The Ghost Trio: Phoenix Piano Trio, Holywell Music Room, Wednesday 16 October
Life’s been a hard slog recently – dodging showers, perpetually running up and down stairs with damp feet and of course tripping on the pavement outside the Sheldonian and breaking my arm. So it was with great pleasure that I strolled through the glories of Cotswold stone, warmed by autumn evening sunshine, to the joys of the Oxford Lieder Festival. Where else can you lighten the load, forget your cares and unwind in a beautiful venue, with a great trio playing Beethoven on a theme of magic, myths and mortals?
It is always a pleasure attending concerts at the Holywell Music Room – the simple and elegant Palladian lines evoke a relaxed calm, ideal for chamber music. And what chamber music! From the vivacious stridency of the opening bars of the allegro, Christian Elliott’s cello played subtle, mellifluous mediator between the passion, vivacity and at times flamboyance of Jonathan Stone’s violin, and the roiling and rumbling crescendos and diminuendos of the piano. Here in the repeating melody we can hear future echoes of Beethoven’s much more widely appreciated second symphony. Yet in this piece, there is the same complexity of tone and interplay between the trio of musicians.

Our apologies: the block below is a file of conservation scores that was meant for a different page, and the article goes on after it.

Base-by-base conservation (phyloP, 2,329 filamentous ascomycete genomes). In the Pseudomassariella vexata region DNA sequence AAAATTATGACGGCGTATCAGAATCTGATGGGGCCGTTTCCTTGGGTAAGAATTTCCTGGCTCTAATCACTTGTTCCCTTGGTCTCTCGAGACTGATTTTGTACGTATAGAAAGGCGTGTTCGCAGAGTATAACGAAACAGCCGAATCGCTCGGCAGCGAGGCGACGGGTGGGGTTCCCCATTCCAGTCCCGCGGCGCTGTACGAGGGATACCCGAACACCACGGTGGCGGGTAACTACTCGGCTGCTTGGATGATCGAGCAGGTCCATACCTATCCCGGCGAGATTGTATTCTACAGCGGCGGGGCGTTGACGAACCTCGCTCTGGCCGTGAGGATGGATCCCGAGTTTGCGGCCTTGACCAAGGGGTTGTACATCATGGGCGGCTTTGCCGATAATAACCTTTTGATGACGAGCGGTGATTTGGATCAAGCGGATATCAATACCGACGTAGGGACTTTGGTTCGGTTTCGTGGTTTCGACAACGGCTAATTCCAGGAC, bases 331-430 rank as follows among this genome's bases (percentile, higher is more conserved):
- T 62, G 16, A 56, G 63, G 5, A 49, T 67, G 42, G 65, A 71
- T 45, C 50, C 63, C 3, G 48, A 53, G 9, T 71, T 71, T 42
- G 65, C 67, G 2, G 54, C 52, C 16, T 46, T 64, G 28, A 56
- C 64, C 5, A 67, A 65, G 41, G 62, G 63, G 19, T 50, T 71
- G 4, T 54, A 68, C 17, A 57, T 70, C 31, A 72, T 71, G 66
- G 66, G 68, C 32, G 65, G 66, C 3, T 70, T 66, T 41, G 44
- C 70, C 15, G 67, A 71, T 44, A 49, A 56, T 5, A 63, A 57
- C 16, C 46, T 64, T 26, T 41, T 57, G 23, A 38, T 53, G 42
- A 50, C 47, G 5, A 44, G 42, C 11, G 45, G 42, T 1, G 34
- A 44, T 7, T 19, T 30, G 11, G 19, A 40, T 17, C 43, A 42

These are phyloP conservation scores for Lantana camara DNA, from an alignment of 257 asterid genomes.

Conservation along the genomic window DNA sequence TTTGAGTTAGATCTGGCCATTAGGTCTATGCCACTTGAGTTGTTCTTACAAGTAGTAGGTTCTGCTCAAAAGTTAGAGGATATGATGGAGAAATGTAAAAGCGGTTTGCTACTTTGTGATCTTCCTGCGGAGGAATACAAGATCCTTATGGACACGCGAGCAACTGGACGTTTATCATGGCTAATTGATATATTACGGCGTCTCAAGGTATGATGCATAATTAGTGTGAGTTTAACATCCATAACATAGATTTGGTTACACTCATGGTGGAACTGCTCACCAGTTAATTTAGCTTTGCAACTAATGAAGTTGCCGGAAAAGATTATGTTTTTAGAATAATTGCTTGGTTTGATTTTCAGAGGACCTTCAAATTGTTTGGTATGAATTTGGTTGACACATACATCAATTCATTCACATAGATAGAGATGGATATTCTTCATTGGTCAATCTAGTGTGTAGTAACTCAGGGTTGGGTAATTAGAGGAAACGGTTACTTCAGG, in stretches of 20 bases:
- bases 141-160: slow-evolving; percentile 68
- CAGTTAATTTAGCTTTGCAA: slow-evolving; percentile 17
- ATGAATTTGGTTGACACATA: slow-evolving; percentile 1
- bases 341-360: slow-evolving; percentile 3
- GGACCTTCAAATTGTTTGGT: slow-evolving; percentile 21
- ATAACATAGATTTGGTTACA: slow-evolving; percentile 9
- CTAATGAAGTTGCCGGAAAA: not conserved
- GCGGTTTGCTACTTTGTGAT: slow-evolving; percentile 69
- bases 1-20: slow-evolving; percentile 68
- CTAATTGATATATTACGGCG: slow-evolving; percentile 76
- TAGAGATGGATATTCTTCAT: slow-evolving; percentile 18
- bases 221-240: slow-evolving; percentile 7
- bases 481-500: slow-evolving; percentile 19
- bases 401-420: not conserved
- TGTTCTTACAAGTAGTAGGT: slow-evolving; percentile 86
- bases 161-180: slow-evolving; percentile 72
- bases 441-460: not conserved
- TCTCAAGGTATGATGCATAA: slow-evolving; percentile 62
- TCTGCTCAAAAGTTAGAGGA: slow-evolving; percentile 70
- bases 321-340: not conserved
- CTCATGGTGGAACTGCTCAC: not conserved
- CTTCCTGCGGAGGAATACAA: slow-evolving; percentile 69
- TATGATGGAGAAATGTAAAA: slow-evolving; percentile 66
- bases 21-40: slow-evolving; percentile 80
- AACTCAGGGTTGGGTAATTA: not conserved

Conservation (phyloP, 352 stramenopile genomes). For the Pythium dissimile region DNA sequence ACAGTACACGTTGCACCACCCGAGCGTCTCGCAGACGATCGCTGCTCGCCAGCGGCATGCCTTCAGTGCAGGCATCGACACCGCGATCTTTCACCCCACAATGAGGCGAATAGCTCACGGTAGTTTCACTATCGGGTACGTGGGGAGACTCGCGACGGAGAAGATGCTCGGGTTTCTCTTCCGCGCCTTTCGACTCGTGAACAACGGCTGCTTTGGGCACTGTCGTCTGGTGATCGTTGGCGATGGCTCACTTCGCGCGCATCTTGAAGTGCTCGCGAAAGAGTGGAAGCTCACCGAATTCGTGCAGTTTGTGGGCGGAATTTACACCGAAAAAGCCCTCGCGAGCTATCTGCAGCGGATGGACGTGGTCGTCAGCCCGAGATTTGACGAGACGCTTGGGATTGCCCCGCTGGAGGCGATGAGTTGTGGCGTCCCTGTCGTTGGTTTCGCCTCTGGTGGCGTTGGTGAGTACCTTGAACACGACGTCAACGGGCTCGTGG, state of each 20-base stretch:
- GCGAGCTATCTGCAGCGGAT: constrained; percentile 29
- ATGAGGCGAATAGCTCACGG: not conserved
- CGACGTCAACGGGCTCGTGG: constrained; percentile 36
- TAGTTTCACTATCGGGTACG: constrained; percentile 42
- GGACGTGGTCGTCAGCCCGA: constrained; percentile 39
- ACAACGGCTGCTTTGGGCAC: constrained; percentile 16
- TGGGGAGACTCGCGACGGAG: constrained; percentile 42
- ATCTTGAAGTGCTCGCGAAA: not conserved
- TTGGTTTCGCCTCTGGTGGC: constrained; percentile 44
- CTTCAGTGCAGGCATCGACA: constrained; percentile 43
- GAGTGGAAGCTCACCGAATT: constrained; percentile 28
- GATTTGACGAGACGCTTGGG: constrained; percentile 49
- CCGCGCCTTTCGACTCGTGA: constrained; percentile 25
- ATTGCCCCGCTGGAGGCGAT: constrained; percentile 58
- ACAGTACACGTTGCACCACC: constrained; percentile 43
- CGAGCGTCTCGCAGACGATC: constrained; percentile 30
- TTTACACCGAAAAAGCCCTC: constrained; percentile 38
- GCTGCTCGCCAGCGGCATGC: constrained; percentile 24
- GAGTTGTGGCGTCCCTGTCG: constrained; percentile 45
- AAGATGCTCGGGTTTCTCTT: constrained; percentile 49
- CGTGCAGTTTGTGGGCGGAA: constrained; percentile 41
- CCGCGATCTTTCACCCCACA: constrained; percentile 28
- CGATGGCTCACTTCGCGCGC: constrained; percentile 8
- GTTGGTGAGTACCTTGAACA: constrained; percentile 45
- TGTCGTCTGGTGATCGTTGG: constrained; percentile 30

Indeed, the accomplishment of the Phoenix Piano Trio really came to the fore in the second slower largo section of the piece – the Ghost. Here Sholto Kynoch’s interpretation of the piano part was more ponderous, sinuous and insidious. The violin was more ethereal and the cello rowed the waves of melancholy. The slower pace of the piece allowed more space for the resonance of notes, and time to appreciate the intricacies of the interplay between instruments and the underlying tone of dejection. For me, no ghosts were evoked but I did lose myself for a time walking the wet black midnight streets of Paris alone.
The concluding presto revisited some of the stronger tones of the opening of the piece whilst exploring a composite of refrains, most notably the sorrowful tones of the piano. By now the players seemed interconnected by melody, completing each other's musical exhortations, with staccato plucked strings punctuating piano rills and melodies. Building to a conclusion the audience clearly enjoyed. No matter the tenuous ethereal link, with no hint of either Hamlet’s father’s ghost or Macbeth’s witches, when you are listening to glorious music to the power of three. Make hay whilst the lieder shines - there are plenty more musical pleasures to be had before this year’s festival ends on 26 October, and if you want to hear more from the Phoenix Trio they are joining Music at Oxford’s celebration of Beethoven’s 250th anniversary in May next year.